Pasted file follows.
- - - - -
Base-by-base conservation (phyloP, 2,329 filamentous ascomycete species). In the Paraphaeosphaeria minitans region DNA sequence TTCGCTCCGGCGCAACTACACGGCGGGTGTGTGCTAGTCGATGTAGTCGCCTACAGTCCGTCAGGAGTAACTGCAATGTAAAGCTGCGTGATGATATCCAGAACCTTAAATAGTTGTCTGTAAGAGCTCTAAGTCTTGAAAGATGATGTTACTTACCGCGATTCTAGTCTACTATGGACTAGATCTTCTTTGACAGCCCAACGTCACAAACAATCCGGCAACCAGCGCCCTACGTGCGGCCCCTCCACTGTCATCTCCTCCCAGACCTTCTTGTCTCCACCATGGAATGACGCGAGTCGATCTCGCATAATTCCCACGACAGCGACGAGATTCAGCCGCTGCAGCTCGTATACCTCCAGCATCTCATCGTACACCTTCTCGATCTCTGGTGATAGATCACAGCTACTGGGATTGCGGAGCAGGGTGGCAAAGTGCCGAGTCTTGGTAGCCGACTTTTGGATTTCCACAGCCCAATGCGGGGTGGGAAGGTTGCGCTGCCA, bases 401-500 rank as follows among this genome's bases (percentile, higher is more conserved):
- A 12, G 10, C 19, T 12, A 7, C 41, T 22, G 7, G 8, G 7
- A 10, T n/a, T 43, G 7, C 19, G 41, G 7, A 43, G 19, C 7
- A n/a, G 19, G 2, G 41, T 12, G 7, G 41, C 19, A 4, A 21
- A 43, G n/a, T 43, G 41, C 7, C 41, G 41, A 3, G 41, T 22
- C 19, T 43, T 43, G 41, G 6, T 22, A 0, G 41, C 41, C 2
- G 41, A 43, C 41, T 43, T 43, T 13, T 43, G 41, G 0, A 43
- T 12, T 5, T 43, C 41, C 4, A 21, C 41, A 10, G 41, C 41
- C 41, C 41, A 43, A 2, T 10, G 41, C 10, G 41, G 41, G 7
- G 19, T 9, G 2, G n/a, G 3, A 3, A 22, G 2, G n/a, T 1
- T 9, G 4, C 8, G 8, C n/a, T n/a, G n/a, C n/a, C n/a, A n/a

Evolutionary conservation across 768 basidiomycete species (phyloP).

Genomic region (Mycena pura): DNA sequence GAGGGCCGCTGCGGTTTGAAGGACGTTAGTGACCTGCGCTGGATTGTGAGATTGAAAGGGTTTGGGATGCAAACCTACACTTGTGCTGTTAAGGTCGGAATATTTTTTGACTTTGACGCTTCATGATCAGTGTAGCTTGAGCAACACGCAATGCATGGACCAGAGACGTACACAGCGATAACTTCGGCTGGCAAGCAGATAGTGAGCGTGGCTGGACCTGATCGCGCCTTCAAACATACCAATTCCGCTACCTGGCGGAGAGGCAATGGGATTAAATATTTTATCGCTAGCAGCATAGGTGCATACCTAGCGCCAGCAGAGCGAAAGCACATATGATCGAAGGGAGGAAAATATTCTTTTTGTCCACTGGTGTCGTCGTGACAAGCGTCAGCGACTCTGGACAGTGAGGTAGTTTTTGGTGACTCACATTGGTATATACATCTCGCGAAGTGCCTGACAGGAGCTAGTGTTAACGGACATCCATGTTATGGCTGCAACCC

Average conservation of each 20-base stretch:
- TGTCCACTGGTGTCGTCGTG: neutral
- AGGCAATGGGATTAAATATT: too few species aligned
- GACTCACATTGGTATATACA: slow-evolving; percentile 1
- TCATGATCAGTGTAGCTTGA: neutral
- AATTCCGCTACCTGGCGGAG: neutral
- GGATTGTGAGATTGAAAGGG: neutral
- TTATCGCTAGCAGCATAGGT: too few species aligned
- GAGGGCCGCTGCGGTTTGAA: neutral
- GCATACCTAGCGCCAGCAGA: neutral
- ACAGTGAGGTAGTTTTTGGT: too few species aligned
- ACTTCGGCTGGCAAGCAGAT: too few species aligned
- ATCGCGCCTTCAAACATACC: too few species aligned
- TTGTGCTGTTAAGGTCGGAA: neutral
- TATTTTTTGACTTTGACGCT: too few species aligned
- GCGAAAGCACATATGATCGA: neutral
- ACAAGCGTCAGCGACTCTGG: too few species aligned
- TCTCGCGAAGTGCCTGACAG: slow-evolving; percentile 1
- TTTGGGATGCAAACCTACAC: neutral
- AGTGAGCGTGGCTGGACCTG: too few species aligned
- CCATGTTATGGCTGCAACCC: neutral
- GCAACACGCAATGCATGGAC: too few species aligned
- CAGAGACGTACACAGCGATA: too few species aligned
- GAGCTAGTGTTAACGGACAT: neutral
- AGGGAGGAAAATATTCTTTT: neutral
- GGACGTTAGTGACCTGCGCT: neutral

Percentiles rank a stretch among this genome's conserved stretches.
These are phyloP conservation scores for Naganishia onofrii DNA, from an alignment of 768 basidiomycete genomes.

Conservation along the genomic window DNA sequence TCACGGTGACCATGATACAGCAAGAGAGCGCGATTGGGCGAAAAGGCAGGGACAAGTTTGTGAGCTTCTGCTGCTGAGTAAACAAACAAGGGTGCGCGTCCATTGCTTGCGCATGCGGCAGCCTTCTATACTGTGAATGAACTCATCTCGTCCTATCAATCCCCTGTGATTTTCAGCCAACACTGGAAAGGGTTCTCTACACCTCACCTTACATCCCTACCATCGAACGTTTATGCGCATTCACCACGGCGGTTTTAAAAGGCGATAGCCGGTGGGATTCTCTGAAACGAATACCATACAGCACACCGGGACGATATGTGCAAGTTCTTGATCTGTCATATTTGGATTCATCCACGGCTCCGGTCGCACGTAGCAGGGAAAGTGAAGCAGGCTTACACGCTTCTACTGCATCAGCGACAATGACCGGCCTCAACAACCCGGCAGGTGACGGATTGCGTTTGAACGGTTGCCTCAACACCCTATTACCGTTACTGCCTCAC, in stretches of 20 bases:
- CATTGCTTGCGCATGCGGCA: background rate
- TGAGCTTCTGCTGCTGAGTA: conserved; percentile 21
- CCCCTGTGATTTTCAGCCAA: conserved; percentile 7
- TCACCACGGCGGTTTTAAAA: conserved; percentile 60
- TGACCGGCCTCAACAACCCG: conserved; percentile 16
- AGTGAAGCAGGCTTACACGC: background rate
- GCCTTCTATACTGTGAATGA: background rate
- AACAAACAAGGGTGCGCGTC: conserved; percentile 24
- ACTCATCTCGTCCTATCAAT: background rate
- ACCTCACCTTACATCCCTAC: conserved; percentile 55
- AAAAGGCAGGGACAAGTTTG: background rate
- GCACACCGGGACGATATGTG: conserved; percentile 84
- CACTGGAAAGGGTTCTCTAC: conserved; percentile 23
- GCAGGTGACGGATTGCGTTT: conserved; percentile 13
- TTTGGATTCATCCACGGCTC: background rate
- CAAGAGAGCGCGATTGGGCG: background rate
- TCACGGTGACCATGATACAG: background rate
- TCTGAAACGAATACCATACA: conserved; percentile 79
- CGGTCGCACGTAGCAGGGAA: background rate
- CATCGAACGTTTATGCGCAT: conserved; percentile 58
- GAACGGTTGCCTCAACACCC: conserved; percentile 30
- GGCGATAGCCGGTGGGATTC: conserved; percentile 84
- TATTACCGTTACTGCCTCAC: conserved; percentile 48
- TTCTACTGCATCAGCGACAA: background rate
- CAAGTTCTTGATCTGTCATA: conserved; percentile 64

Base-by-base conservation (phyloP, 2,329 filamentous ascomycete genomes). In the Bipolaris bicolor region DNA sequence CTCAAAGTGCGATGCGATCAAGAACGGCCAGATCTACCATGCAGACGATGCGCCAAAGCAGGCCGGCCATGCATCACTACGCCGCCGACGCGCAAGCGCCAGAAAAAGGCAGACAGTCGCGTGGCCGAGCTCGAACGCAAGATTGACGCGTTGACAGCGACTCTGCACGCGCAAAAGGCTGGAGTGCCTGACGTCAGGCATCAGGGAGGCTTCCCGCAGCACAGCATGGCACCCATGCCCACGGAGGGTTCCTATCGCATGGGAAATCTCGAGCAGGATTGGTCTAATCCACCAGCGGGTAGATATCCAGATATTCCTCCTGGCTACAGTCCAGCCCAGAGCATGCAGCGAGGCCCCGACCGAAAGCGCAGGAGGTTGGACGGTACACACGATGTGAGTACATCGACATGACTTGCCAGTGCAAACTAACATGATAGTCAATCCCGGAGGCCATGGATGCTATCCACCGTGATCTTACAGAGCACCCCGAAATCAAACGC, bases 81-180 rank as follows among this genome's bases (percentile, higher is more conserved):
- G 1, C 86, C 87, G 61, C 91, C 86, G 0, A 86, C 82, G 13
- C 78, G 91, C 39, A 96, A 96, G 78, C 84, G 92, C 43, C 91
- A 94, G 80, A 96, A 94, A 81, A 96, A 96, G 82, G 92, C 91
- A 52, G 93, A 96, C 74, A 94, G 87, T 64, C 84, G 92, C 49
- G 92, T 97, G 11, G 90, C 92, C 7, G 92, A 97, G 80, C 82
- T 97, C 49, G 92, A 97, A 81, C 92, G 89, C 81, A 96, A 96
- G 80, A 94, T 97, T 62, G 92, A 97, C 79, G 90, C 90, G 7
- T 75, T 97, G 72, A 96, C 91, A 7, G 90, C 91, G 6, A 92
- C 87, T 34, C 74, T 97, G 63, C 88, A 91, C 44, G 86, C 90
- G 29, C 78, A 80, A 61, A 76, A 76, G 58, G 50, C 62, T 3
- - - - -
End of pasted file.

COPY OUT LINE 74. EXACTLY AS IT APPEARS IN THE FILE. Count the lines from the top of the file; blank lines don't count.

- T 97, C 49, G 92, A 97, A 81, C 92, G 89, C 81, A 96, A 96